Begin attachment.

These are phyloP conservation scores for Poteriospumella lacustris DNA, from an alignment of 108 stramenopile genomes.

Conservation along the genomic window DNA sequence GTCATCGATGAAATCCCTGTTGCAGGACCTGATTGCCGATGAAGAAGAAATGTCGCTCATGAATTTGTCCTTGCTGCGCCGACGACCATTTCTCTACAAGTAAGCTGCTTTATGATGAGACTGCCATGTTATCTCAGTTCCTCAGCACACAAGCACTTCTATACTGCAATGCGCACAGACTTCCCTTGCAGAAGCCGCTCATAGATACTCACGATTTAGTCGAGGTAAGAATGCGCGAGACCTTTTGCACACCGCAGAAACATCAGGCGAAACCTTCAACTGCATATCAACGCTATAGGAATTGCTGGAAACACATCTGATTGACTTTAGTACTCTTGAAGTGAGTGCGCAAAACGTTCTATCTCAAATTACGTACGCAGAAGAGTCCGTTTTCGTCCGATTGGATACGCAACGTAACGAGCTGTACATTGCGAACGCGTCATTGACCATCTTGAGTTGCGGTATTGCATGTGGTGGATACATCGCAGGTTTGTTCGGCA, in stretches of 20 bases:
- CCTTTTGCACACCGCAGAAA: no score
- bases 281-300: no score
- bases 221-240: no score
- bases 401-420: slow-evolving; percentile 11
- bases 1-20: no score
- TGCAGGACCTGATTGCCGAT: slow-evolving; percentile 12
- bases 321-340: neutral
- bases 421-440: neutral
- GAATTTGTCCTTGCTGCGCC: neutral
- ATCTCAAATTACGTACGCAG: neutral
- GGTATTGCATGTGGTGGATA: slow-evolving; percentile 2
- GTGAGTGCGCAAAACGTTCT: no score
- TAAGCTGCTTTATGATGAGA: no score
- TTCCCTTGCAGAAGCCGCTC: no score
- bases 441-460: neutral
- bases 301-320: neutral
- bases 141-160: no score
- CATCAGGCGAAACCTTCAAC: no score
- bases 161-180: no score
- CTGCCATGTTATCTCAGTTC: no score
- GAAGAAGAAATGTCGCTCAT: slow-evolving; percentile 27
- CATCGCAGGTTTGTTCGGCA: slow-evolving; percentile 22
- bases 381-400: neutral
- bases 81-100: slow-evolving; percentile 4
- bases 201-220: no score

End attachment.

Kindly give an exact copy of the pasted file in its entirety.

These are phyloP conservation scores for Poteriospumella lacustris DNA, from an alignment of 108 stramenopile genomes.

Conservation along the genomic window DNA sequence GTCATCGATGAAATCCCTGTTGCAGGACCTGATTGCCGATGAAGAAGAAATGTCGCTCATGAATTTGTCCTTGCTGCGCCGACGACCATTTCTCTACAAGTAAGCTGCTTTATGATGAGACTGCCATGTTATCTCAGTTCCTCAGCACACAAGCACTTCTATACTGCAATGCGCACAGACTTCCCTTGCAGAAGCCGCTCATAGATACTCACGATTTAGTCGAGGTAAGAATGCGCGAGACCTTTTGCACACCGCAGAAACATCAGGCGAAACCTTCAACTGCATATCAACGCTATAGGAATTGCTGGAAACACATCTGATTGACTTTAGTACTCTTGAAGTGAGTGCGCAAAACGTTCTATCTCAAATTACGTACGCAGAAGAGTCCGTTTTCGTCCGATTGGATACGCAACGTAACGAGCTGTACATTGCGAACGCGTCATTGACCATCTTGAGTTGCGGTATTGCATGTGGTGGATACATCGCAGGTTTGTTCGGCA, in stretches of 20 bases:
- CCTTTTGCACACCGCAGAAA: no score
- bases 281-300: no score
- bases 221-240: no score
- bases 401-420: slow-evolving; percentile 11
- bases 1-20: no score
- TGCAGGACCTGATTGCCGAT: slow-evolving; percentile 12
- bases 321-340: neutral
- bases 421-440: neutral
- GAATTTGTCCTTGCTGCGCC: neutral
- ATCTCAAATTACGTACGCAG: neutral
- GGTATTGCATGTGGTGGATA: slow-evolving; percentile 2
- GTGAGTGCGCAAAACGTTCT: no score
- TAAGCTGCTTTATGATGAGA: no score
- TTCCCTTGCAGAAGCCGCTC: no score
- bases 441-460: neutral
- bases 301-320: neutral
- bases 141-160: no score
- CATCAGGCGAAACCTTCAAC: no score
- bases 161-180: no score
- CTGCCATGTTATCTCAGTTC: no score
- GAAGAAGAAATGTCGCTCAT: slow-evolving; percentile 27
- CATCGCAGGTTTGTTCGGCA: slow-evolving; percentile 22
- bases 381-400: neutral
- bases 81-100: slow-evolving; percentile 4
- bases 201-220: no score